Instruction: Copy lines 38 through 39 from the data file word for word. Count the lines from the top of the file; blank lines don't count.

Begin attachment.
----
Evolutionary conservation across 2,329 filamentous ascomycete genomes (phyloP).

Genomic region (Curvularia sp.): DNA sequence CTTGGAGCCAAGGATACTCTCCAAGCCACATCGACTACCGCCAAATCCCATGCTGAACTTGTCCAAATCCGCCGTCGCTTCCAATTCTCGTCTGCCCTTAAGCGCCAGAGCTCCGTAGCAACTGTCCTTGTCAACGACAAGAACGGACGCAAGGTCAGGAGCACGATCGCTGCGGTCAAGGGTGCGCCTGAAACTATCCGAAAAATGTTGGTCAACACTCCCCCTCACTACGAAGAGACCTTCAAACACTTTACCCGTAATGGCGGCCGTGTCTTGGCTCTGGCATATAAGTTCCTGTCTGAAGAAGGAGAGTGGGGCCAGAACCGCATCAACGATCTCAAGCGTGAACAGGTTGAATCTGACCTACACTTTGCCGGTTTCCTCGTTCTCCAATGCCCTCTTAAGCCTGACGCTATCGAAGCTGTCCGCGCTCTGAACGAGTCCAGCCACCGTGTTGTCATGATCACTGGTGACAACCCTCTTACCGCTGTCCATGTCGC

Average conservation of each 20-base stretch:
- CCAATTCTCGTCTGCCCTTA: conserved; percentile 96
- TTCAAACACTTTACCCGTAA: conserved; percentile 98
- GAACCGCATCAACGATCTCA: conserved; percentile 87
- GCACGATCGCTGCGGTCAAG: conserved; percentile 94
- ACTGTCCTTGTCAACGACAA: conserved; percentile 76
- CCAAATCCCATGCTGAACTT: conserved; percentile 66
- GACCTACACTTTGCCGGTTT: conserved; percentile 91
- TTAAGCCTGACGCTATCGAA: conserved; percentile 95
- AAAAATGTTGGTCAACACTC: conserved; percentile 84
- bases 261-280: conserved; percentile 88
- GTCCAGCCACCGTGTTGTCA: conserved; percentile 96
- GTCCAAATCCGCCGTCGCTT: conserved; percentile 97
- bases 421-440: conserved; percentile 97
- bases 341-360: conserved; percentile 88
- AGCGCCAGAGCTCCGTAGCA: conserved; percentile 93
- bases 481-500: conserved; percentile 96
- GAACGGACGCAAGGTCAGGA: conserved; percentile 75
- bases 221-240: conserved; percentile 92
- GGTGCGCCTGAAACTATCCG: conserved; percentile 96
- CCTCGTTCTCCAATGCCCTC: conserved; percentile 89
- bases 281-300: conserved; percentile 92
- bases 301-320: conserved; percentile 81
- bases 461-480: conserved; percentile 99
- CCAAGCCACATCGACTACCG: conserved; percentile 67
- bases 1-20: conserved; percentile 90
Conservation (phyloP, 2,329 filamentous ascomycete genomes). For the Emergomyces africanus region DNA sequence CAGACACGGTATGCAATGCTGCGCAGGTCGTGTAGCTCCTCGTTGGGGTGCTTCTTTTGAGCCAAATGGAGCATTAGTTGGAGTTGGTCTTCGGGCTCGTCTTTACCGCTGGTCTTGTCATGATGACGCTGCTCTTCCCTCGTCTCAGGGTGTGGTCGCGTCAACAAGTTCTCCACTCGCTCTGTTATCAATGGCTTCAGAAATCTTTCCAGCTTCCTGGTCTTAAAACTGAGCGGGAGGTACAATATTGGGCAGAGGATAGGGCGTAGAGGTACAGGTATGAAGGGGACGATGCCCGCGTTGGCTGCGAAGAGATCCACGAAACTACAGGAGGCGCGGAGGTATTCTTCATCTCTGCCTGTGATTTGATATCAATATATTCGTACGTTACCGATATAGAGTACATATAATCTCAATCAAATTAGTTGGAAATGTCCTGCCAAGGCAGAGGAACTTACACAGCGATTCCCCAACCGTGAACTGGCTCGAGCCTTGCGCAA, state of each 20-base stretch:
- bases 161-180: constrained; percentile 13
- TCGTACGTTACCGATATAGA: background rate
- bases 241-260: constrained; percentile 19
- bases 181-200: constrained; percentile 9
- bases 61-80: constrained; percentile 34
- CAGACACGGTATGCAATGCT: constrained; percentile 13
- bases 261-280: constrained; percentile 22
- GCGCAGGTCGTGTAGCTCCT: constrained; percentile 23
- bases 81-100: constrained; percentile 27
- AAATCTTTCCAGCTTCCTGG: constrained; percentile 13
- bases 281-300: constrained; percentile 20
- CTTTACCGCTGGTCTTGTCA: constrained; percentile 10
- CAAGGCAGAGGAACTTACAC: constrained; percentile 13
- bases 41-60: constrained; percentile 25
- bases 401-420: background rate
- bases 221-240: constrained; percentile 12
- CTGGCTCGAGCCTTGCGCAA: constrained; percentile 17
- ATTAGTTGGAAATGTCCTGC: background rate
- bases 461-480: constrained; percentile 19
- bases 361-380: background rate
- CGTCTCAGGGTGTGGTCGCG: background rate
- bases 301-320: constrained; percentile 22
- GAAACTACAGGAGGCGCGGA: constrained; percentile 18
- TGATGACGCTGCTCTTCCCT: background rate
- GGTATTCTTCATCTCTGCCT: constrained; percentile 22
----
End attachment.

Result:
- bases 81-100: constrained; percentile 27
- AAATCTTTCCAGCTTCCTGG: constrained; percentile 13